Thinking of a Career in Emergency Management?
- BY Nicole Pelette
Climate change, manifesting in the form of intensified cyclones, storm surges, and sea-level rise (SLR), is accelerating saltwater intrusion into the fresh water resources of the coastal belt of Bangladesh. Climate change-induced soil and water salinity is projected to adversely impact freshwater dependent agricultural livelihoods (leading to loss of productivity or livelihoods) as well as the availability and quality of drinking water in the vulnerable coastal communities. Furthermore, given the crucial role that women play in water security and household level resilience, and their socio-economic marginalization, the climate change-induced threat to agricultural livelihoods and drinking water security of the affected coastal communities disproportionately affects women and girls.
Therefore, the key objective of the proposed project is to support the Government of Bangladesh (GoB) in strengthening the adaptive capacities of coastal communities, especially women, to cope with impacts of climate change-induced salinity on their livelihoods and water security. GCF resources will be combined with GoB co-financing to address information, technical, financial and institutional barriers to implementing and managing resilient livelihoods and drinking water solutions for the vulnerable communities in the Southwestern coastal districts of Khulna and Satkhira. An estimated 719,229 people (about 245,516 direct and 473,713 indirect) will benefit from the proposed project interventions.
The proposed project will empower target communities, especially women, as ‘change-agents’ to plan, implement, and manage resilient livelihoods and drinking water solutions. The project will enable those communities to address climate change risks on livelihood and drinking water security to promote synergistic co-benefits. It will enhance the adaptive capacities of these communities in the face of worsening impacts of climate-change induced salinity on their freshwater resources which in turn adversely affect livelihood and drinking water requirements. GCF resources will be invested in promoting a diversification from currently non-adaptive, freshwater-reliant livelihoods of small-scale farmers, fishers, and agro-labourers towards climate-resilient agricultural livelihoods. GoB co-financing is leveraged to support adoption and scale of these alternative, climate-resilient agricultural livelihoods through strengthened value-chains and market linkages for their long-term viability in the face of increasing salinity and extreme weather. The project also utilizes GCF and GoB resources to support investments in and management of climate-resilient drinking water solutions to secure year-round, safe drinking water supplies for the targeted communities. Access to reliable, safe drinking water enables the communities, especially women and girls in targeted households, to invest the resulting time and cost savings and health co-benefits in enhanced livelihoods and income generating and/or educational opportunities. In turn, the enhanced incomes and livelihoods will enable the communities to sustain the investments in the drinking water supply solutions in the long-term. Finally, through investments in institutional capacities, knowledge dissemination and evidence-based learning, the project will enable pathways for replication and scale of project impact to secure livelihoods and drinking water across the vulnerable districts of the southwest coast of Bangladesh. The project yields significant environmental, social (including gender), and economic co-benefits including enhanced integrity of coastal ecosystems and freshwater resources; improved gender norms and women empowerment; and increased income and health benefits, estimated at USD15 million and USD4 million respectively over the project lifetime.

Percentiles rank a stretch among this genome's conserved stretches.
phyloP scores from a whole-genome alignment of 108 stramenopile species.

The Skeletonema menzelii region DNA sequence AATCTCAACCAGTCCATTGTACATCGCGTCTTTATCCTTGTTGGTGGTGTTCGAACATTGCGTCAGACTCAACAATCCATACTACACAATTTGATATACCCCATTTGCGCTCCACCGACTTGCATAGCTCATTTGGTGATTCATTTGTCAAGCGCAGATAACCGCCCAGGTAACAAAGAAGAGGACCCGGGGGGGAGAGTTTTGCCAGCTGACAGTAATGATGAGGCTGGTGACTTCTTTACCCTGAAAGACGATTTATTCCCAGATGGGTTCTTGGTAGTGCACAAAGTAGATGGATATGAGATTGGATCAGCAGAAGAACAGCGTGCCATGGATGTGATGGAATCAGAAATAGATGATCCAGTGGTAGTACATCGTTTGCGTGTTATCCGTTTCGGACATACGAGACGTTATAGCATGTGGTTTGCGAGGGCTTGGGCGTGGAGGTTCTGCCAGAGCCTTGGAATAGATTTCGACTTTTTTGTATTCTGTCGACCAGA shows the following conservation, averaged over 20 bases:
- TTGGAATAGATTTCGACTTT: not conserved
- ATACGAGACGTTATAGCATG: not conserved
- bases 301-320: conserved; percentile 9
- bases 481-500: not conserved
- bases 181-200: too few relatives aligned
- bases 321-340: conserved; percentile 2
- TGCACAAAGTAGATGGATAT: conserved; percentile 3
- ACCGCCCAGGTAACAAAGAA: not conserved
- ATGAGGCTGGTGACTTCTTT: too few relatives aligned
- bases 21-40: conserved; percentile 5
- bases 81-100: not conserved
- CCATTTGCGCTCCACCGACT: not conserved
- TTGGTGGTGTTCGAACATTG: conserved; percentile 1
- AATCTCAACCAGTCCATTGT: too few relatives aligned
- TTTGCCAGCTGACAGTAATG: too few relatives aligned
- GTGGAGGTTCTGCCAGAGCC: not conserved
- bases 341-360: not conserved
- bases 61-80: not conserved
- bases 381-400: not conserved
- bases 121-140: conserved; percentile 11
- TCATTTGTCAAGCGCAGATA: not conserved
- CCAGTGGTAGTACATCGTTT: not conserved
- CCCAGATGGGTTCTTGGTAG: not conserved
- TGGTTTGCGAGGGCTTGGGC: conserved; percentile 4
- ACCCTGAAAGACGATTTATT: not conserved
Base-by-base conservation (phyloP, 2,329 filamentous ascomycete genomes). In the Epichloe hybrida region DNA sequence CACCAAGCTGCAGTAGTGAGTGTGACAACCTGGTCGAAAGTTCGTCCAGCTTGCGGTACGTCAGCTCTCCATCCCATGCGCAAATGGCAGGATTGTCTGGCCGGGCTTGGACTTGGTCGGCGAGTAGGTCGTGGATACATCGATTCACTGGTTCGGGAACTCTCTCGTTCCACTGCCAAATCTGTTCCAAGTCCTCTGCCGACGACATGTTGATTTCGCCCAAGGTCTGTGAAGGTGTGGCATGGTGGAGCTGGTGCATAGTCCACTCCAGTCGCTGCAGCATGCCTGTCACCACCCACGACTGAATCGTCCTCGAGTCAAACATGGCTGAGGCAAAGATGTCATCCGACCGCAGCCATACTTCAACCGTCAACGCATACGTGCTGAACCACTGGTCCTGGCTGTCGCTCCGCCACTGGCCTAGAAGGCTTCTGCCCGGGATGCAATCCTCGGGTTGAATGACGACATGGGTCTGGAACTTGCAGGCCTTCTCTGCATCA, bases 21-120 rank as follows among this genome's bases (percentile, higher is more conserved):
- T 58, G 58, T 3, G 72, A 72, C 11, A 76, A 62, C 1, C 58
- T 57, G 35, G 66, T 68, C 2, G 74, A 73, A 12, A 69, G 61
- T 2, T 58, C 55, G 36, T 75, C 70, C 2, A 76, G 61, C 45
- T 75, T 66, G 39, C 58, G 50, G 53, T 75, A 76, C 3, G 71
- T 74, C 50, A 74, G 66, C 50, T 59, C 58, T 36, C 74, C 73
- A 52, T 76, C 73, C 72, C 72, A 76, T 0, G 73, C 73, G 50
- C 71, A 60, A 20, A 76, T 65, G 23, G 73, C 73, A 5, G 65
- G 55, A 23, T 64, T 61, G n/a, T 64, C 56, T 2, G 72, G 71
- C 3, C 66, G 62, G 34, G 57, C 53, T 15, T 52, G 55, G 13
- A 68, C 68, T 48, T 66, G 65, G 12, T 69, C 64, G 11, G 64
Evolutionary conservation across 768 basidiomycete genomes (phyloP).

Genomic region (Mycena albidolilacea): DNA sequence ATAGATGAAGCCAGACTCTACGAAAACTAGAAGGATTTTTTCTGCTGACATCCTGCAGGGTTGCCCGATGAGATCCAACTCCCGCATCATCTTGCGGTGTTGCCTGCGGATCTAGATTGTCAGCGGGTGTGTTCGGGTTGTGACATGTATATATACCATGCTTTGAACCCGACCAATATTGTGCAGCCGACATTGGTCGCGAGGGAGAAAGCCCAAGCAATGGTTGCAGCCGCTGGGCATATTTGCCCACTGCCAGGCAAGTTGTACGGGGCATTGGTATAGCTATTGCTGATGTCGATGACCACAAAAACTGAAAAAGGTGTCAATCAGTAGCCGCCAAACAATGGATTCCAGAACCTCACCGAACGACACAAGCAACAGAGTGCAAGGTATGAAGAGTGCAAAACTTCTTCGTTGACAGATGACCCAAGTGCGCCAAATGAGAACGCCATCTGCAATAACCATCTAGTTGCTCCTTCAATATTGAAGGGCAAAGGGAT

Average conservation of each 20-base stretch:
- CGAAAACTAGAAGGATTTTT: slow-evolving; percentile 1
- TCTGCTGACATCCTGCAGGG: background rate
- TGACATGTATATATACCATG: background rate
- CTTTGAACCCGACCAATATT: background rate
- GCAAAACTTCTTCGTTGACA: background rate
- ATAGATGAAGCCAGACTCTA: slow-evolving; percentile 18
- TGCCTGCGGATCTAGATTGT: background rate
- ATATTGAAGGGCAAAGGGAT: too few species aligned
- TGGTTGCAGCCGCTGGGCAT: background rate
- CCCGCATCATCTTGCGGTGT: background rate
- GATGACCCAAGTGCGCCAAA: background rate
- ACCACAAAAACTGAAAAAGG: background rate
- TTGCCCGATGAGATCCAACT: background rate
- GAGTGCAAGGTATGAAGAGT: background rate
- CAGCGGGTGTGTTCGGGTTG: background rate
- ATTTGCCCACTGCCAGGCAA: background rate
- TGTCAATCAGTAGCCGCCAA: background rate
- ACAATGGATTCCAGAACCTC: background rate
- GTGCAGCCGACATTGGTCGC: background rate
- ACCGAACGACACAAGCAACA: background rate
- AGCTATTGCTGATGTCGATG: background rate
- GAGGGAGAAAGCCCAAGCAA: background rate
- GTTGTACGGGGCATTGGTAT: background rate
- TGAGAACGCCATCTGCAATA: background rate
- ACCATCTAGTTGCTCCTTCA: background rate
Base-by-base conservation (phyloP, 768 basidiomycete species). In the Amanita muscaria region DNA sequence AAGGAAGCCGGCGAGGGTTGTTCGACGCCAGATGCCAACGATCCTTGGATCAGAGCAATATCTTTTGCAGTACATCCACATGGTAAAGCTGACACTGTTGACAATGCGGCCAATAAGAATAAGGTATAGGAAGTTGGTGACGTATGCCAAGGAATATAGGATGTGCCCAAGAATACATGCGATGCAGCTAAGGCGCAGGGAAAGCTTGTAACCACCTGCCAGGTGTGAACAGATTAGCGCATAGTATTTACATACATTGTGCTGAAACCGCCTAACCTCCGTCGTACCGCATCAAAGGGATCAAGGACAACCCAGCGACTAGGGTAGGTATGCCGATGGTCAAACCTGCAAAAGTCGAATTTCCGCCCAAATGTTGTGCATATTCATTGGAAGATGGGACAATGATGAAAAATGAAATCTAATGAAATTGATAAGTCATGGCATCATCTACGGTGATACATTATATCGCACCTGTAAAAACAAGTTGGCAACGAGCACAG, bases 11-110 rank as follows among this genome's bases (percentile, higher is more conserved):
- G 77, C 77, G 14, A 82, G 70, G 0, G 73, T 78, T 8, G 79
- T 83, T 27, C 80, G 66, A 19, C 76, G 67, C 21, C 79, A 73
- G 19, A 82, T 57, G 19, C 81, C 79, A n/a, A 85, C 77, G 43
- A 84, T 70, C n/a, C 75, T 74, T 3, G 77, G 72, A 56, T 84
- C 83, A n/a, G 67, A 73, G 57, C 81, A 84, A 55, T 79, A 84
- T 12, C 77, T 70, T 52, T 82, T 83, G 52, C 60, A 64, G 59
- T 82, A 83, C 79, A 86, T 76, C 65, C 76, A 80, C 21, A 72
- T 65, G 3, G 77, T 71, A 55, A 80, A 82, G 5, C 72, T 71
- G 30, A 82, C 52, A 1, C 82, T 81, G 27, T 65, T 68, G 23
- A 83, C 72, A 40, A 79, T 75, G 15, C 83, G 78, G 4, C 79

The project contributes towards GoB’s achievement of priorities outlined in the Nationally Determined Contributions (NDC) and its climate change strategies. The project objective speaks to the top five key near-term areas of intervention identified by the INDC to address adverse impacts of climate change including:
Directly aligned to six of the fourteen broad adaptation actions prioritized by INDC, the project is implementing improved EWS, supporting climate resilient infrastructure, Tropical cyclones and storm surge protection, stress-tolerant variety improvement and cultivation, and Capacity Building at Individual and institutional level to plan and implement adaptation programmes and projects.
Under the overall guidance of the Monitoring and Evaluation Specialist and direct supervision of the Regional Project Manager, the M&E Officer will be responsible for the monitoring and ensuring high quality and timely inputs, and for ensuring that the project maintains its strategic vision and that its activities result in the achievement of its intended outputs in a cost effective and timely manner.
The M&E officer will be responsible for designing and implementing the M&E activities of the Project; assisting the Project Manager in preparing Quarterly/Annual reports on project progress and will monitor the project activities on a regular basis, developing and maintaining the MIS of the Project and will be responsible for the collection & analysis of different data in relation to the project activities.
The Monitoring and Evaluation Officer works in close collaboration with work closely with Project Management Unit, UNDP and Department of Women Affairs (DWA) and Department of Public Health and Engineering (DPHE).
Duties and Responsibilities
The incumbent will be assigned to develop and implement a monitoring system to capture the project activities and results under the supervision of Project Coordinator. S/he will be responsible specifically for:
Required Skills and Experience